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Looking back at my past, I can almost see the lines in the distance of the paths that I have chosen.  They are faint in the waning light but the traces are still visible.  Those lines, those roads I chose to follow, helped to carve the figure of the person I am now.

Along that road not everything was painful but I can say that those arduous moments gave me more definition as a person than the happier, less stressful times.  Those darker moments made me a stronger version of myself.  Those difficult stages during my life gave me the tenacity and the persistence to overcome obstacles that I may not have been able to cope with had my life been easier.

It is how we carry ourselves through the difficult moments that gives us our strength.  It is how we persevere through misfortune that builds our character.  I am who I am because of what I have experienced.  I am a better version of the me I could have been because I endured pain and suffering.  I made a point to learn from it and now my inner light far outweighs any of the darkness from my past.

I usually hate it when he’s right, but not this time

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I have a great friend who is sometimes is too smart for his own good.  But his advice is sage, his common sense is welcomed and his support is evident.  The combination of those things has recently led me to draft a couple of letters to companies that have been manufacturing the products I have been using for the venture I began for our local Food Bank.

I penned a few well-constructed emails today to let the companies know how integral their products have been to the success of our Freezer Crockpot meals.  In a world so full of negativity, it’s nice to be able to spread a modicum of happiness.  In those letters I did nothing more than tell the truth about how much of a difference this project has made to our small community and how much their product has helped with that success.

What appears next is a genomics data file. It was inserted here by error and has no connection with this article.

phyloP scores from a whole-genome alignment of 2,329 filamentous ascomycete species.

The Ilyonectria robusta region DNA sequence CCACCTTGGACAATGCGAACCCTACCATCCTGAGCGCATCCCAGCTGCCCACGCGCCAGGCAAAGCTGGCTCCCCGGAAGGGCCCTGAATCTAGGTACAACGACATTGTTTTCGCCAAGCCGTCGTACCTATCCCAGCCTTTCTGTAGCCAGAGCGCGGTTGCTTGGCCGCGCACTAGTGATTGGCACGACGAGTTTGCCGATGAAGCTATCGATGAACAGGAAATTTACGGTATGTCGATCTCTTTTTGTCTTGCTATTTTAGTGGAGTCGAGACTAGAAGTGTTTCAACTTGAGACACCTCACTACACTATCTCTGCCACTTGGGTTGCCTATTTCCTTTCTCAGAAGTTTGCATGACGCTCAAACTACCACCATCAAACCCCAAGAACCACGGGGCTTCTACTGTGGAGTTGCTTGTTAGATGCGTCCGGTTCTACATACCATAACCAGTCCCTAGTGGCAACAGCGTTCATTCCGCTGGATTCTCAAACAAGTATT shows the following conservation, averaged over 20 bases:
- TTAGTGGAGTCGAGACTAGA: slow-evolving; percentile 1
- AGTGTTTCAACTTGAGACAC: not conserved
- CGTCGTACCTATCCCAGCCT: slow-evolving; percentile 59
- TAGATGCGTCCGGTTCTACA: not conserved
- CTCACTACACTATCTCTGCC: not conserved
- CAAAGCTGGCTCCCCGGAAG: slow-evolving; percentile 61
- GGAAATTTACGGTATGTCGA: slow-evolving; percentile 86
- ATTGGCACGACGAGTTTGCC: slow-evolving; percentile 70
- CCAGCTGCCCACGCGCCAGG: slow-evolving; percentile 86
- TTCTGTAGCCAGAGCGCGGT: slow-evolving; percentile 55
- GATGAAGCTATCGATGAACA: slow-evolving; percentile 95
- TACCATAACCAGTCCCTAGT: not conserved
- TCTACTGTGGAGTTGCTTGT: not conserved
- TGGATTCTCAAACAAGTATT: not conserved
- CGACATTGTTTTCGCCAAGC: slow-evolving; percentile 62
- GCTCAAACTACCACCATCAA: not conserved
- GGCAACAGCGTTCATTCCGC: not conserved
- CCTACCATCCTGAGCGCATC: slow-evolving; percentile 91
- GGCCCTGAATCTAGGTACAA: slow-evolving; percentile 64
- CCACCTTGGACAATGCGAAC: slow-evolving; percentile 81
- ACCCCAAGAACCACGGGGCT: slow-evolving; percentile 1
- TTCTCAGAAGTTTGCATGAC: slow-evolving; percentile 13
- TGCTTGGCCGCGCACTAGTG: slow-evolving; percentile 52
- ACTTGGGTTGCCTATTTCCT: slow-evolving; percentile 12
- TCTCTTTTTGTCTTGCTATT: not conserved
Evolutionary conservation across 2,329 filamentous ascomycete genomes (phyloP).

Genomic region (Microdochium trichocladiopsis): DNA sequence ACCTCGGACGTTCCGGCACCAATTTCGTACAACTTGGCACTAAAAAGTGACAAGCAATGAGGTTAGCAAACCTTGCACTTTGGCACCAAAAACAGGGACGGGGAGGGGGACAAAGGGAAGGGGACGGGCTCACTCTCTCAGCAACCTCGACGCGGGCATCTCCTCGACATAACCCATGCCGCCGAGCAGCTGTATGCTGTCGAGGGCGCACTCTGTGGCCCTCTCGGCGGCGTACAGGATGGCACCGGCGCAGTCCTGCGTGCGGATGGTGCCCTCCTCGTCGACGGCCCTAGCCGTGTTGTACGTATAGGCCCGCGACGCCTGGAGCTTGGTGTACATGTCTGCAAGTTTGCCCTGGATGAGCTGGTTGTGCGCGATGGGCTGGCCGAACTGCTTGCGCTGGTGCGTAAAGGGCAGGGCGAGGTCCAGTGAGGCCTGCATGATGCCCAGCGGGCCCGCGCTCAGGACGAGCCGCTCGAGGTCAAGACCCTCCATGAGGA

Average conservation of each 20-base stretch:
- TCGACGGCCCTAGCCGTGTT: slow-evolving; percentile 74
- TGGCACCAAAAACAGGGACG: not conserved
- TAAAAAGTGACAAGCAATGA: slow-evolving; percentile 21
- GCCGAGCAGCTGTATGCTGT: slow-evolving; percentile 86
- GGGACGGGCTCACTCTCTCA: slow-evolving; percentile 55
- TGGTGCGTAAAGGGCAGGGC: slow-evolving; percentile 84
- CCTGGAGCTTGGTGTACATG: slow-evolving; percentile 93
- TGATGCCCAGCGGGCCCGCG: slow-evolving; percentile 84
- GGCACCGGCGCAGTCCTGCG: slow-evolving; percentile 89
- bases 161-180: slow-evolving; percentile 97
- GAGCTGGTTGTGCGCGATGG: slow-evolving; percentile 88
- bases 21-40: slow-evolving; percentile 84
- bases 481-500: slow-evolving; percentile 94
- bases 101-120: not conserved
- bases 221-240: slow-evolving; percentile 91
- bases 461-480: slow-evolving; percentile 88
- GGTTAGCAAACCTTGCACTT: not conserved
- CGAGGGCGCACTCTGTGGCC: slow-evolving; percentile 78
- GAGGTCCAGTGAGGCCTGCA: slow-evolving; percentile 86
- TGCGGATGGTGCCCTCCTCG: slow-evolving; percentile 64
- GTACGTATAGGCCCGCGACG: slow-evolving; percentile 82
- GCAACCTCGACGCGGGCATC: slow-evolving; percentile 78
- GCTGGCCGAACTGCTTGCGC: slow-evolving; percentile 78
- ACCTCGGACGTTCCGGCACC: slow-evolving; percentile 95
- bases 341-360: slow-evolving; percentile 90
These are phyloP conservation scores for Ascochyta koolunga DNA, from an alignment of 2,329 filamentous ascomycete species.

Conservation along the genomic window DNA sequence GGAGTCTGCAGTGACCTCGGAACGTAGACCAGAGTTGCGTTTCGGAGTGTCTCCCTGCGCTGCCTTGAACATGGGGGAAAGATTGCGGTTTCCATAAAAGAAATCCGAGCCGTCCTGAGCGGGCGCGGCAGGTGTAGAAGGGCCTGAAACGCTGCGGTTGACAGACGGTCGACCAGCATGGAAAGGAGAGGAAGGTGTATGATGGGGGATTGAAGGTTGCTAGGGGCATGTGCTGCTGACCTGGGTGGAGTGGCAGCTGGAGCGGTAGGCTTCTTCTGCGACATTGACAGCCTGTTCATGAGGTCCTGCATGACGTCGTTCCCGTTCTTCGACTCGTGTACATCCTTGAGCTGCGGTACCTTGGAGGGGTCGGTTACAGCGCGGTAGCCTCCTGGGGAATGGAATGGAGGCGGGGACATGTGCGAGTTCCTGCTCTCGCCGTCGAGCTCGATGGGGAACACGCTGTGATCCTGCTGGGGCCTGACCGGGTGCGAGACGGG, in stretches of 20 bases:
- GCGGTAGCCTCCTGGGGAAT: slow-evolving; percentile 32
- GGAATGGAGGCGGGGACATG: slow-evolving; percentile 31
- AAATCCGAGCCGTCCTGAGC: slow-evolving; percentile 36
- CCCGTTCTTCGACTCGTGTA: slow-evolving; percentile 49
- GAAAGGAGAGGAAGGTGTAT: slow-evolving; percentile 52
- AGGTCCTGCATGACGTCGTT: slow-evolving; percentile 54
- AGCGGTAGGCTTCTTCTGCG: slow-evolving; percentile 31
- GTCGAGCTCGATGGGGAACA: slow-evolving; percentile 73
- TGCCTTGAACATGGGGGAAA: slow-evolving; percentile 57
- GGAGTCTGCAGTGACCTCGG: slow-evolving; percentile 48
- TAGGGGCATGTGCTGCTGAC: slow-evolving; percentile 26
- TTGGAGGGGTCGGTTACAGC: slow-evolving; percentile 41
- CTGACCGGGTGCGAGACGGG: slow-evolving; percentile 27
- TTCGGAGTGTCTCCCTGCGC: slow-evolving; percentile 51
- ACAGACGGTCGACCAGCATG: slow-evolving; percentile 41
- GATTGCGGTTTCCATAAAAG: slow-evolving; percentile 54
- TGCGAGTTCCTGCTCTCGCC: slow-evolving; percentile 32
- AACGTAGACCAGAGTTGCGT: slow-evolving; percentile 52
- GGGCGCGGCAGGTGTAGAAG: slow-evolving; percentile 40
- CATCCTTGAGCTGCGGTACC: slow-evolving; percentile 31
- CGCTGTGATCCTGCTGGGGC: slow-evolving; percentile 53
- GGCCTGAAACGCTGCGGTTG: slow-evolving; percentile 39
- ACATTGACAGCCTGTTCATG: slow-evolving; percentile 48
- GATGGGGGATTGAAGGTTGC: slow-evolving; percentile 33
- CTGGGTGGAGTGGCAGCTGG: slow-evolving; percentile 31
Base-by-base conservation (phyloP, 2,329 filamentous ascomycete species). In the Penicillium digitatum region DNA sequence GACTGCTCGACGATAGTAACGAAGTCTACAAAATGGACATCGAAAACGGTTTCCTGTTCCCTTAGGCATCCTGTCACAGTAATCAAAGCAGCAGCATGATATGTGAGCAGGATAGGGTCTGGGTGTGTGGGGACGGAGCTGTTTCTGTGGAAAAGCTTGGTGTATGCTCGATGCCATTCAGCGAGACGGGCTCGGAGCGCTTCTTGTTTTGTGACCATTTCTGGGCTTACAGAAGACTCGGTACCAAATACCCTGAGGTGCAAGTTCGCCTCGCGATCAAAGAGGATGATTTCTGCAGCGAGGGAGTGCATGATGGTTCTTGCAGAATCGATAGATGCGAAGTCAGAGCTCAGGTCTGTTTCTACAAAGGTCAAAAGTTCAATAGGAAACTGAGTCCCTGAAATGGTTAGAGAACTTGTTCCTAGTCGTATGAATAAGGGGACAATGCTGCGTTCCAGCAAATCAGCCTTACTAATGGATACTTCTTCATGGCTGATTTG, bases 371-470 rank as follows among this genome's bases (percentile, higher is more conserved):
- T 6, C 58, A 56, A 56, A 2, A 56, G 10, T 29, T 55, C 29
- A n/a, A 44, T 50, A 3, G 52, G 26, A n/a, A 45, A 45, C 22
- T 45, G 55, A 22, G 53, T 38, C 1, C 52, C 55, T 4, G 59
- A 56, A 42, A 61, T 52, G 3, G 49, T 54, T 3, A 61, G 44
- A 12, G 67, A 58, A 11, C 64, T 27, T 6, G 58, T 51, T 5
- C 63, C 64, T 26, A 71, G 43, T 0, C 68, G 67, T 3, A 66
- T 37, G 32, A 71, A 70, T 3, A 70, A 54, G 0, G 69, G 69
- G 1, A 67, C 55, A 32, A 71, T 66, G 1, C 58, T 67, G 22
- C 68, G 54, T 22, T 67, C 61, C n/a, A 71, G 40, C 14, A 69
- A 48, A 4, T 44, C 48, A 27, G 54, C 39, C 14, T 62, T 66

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In a few short hours, I had my first email response.  Nowhere in my email did I ask for anything but, after being so impressed with the project and inspired by our story, this company immediately offered to send us some complimentary products to “help continue our excellent work”.

For those of you who know me, or follow my blog on a regular basis, you will know that some tears were shed after I read that email.  And I’m not completely sure if the tears were of pure joy because this company didn’t hesitate to help or because my friend was right….again.  Regardless of their cause, my cheeks welcomed the emotion.

This Food Bank project has been a labor of love since the beginning and the more time I spend organizing, shopping and setting up the volunteers, the more I know this is not just a one-shot deal.  This enterprise has become a part of my life, and one I hope to continue for a long time.  And now that I know even more support is out there, more home-cooked meals will make it into deserving homes during their tough times.